Three cautions about data

Luc Tayart de Borms

Alliance’s making the issue of data central to this edition is very timely. Few people will doubt or question the importance of data in our professional context. I am sure this ‘new asset class’ will be in the centre of discussions in the philanthropic sector for the next few years. As is often the case, though, when a new item is put on the agenda, there is a danger of overpromising. Let me just counterbalance some of what is written here with three warning flags, each under the heading of a quote of Einstein.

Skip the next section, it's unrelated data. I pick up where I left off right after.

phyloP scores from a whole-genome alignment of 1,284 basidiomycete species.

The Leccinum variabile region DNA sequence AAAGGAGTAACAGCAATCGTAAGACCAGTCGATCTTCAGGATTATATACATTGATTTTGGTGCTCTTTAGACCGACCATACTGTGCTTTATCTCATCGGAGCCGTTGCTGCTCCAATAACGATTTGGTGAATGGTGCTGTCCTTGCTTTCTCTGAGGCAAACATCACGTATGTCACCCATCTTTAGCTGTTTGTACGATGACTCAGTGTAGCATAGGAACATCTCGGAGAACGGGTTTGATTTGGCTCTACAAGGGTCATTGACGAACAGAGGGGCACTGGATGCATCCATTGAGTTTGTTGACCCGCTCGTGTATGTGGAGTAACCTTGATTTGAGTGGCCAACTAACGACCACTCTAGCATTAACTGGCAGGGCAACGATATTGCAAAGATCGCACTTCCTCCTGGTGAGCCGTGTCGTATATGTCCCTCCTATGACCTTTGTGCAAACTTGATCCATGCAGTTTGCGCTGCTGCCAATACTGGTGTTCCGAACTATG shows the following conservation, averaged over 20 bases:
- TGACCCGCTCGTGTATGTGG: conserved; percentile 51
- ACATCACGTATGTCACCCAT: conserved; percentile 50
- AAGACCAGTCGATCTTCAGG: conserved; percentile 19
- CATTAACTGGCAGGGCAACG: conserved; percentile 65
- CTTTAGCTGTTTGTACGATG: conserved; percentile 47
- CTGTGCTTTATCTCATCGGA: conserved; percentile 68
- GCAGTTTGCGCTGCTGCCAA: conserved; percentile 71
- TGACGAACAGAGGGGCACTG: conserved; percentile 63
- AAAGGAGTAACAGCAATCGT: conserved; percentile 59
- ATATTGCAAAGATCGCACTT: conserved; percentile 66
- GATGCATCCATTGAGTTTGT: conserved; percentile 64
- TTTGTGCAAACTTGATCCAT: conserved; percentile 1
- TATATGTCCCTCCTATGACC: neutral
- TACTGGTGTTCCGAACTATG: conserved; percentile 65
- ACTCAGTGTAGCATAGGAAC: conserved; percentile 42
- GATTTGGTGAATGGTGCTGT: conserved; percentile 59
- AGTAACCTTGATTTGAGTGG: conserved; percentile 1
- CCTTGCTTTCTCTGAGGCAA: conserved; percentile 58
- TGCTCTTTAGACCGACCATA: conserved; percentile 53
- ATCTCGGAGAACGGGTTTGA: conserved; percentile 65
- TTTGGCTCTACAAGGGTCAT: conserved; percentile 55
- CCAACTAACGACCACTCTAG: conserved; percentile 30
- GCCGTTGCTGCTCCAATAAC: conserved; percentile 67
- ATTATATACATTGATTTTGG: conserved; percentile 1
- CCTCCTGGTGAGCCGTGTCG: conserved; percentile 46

‘Perfection of the means and confusion of the ends seem to characterize our age’

So that we don’t have more and more surveys dropping into our mailbox, it is vital that we reflect in advance on the use and added value of the data being gathered. Data gathering is expensive in terms of both budget and time allocation. It is important that everyone in the sector grasps this and uses data gathering carefully, avoiding overdose and mindful of budgetary trade-offs.

The danger is that surveys ask for too much data, forgetting that in reality only a few are needed for advocacy and policy purposes. It is also easy to forget that data are often relevant only if one can compare them year by year. This means that data gathering needs to be structurally embedded in an organization and that the budget needs to be guaranteed for more than just a one-off exercise.

 
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